Writes Bonnie Bogle of MapBox, “The diversity of our team has made our team stronger, our tools better, and our approaches smarter and more innovative.”
The aim I see here is really great. This is what I’d like to see more of.
When industries, platforms, and organizations I care about acknowledge not just that they care about diversity, but that they can explain why they care and what they want to do, that they’re serious for real reasons, I am pretty likely to talk about them positively, and excitedly, and often, to want to and try to use their products or services. I don’t think I’m alone there.
I’m glad to see this for many reasons, obviously. But maps affect nearly everyone in some way or another. Maps have effects on everyone and how people deal with others. How they travel. What they think of places they frequent and places they’ve never been. I don’t know this for sure, but I know it for me, and I see evidence of it everywhere. Maps help people form opinions on and gain knowledge about the public transit systems available (and unavailable!) to them. From maps arise issues of accessibility on multiple axes, a lot of frustration, metric tons of joy. (I love maps.) They help and hurt, but mostly, and certainly ideally, I believe they can and should and do help, and I think the world is moving closer, closer, to wholly positive maps all the time.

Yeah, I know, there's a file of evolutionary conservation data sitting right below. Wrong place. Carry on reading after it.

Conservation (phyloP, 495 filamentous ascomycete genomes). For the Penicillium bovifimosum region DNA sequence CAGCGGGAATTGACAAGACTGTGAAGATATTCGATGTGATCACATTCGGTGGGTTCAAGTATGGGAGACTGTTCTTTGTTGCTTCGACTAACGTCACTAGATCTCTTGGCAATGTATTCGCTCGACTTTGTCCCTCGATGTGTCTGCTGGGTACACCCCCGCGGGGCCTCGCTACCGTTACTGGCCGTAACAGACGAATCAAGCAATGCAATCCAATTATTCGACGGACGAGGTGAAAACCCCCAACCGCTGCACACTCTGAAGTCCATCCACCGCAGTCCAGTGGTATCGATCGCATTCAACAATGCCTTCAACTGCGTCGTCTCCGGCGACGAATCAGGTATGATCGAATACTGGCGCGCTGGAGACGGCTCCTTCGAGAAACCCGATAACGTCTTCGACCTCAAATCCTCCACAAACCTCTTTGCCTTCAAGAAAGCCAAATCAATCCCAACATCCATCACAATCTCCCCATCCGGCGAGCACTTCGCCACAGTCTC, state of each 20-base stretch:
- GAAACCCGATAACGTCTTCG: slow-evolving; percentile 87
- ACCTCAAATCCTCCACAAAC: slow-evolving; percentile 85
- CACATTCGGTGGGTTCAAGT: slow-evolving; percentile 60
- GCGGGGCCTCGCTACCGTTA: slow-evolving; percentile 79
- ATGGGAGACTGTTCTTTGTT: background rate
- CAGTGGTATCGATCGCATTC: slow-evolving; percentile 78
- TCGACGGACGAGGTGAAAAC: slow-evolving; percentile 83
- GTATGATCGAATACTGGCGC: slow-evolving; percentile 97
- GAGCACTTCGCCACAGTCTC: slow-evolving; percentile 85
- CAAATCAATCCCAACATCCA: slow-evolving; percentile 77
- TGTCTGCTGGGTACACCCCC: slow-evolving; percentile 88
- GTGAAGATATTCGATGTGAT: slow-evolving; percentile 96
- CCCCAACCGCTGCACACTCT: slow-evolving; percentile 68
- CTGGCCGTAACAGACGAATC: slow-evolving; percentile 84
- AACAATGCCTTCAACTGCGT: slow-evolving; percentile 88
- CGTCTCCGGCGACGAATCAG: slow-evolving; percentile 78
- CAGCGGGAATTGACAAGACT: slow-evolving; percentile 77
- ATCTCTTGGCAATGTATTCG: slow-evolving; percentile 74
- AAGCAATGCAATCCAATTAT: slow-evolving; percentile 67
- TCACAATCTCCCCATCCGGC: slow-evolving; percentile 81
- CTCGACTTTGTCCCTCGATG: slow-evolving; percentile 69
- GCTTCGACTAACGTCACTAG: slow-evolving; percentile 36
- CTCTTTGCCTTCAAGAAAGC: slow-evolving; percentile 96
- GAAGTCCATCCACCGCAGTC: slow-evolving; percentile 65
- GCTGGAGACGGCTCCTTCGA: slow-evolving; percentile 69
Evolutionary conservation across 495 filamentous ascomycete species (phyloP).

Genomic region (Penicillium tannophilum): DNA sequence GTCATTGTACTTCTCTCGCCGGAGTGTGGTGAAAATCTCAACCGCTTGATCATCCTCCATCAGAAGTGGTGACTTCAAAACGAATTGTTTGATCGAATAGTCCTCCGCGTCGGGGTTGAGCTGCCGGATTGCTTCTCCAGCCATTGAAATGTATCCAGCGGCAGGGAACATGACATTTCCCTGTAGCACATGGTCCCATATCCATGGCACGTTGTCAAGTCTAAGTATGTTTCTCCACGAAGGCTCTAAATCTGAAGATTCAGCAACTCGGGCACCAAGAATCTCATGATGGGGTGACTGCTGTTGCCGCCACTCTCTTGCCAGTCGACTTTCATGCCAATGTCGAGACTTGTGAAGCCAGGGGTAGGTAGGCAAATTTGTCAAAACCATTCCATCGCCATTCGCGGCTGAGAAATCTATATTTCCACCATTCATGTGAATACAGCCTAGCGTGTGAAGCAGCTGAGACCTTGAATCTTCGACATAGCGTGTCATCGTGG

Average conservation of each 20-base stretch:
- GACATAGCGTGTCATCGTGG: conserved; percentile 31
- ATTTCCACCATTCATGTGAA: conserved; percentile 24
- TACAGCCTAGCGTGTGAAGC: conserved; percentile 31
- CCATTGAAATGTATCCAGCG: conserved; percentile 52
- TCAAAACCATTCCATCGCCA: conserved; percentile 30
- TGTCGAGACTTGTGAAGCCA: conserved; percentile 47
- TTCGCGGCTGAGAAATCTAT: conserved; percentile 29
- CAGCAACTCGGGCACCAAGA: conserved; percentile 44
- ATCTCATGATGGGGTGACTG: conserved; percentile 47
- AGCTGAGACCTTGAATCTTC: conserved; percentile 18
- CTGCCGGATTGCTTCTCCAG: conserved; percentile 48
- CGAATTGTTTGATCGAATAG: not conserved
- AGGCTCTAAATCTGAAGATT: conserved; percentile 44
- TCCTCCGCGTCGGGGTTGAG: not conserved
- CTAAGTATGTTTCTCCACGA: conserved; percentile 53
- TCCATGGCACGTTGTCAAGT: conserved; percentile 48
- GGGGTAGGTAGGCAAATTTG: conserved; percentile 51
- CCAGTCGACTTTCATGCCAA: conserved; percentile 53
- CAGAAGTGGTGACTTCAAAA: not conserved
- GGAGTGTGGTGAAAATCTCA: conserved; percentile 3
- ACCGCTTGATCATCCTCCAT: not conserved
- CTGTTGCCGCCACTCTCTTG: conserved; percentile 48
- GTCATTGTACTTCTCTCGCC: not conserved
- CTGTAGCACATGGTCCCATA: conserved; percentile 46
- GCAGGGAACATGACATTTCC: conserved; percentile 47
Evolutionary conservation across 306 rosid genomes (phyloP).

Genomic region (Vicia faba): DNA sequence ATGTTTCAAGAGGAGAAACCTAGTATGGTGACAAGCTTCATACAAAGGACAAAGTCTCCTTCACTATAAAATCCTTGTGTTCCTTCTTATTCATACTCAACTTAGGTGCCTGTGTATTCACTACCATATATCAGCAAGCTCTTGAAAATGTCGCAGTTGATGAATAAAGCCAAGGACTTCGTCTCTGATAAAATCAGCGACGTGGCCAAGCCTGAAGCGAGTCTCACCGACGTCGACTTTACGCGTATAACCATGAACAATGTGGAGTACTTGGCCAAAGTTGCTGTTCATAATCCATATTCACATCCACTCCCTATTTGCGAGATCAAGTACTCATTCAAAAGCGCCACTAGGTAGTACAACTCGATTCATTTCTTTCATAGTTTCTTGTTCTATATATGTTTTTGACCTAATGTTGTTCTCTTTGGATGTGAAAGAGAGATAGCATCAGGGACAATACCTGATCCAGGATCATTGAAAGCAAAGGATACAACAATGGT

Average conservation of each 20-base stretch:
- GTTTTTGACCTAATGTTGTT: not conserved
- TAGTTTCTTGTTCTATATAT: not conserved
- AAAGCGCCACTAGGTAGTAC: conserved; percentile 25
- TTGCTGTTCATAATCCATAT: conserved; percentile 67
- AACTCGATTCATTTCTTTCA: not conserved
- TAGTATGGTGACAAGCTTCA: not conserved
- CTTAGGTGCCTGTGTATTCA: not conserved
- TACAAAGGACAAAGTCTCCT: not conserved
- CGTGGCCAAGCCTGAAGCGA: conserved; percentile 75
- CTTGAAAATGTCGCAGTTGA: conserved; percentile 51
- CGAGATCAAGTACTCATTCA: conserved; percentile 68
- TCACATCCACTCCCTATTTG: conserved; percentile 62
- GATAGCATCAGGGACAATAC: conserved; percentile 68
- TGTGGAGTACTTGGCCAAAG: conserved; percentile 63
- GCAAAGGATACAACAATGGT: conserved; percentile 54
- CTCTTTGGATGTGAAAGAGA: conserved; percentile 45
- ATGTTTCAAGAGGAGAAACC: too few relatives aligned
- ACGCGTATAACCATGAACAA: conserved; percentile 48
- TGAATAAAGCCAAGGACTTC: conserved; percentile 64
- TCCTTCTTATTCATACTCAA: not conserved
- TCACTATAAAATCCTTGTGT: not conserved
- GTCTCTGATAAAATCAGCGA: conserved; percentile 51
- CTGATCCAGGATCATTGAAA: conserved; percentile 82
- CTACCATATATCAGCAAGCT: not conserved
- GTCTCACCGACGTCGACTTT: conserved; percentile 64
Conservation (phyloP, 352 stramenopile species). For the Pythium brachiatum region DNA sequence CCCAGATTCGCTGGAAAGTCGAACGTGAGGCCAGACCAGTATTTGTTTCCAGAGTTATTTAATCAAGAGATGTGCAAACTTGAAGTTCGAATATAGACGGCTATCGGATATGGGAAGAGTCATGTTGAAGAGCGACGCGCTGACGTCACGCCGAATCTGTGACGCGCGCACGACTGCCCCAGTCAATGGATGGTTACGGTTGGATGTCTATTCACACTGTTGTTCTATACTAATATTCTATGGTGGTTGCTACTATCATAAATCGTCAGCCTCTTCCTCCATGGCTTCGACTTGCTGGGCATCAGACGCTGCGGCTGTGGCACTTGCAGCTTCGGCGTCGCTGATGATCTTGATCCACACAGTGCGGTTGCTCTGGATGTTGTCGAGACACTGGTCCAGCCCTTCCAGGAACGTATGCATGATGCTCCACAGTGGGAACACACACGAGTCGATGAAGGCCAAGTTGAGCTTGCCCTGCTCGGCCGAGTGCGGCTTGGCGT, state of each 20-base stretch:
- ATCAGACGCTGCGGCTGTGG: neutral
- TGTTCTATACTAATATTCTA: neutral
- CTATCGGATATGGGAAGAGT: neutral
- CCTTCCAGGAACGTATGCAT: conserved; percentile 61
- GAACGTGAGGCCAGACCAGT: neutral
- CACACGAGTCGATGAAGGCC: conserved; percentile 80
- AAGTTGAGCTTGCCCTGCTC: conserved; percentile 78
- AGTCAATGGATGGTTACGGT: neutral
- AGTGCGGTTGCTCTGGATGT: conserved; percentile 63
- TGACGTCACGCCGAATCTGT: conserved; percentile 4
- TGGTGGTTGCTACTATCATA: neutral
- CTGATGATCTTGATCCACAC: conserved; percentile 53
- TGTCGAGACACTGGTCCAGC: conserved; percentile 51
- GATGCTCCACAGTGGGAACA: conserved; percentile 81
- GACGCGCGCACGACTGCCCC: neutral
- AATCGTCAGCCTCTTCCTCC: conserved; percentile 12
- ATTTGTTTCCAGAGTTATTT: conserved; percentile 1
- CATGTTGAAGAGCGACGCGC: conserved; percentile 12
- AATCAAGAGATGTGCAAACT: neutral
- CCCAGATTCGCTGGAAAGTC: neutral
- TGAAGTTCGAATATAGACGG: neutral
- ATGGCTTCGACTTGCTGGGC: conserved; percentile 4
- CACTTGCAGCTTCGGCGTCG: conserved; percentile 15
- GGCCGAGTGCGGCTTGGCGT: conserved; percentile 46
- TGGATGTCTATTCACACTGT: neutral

There’s always a long way to go but maps help me figure that out.
So for now, yeah: this made me happy.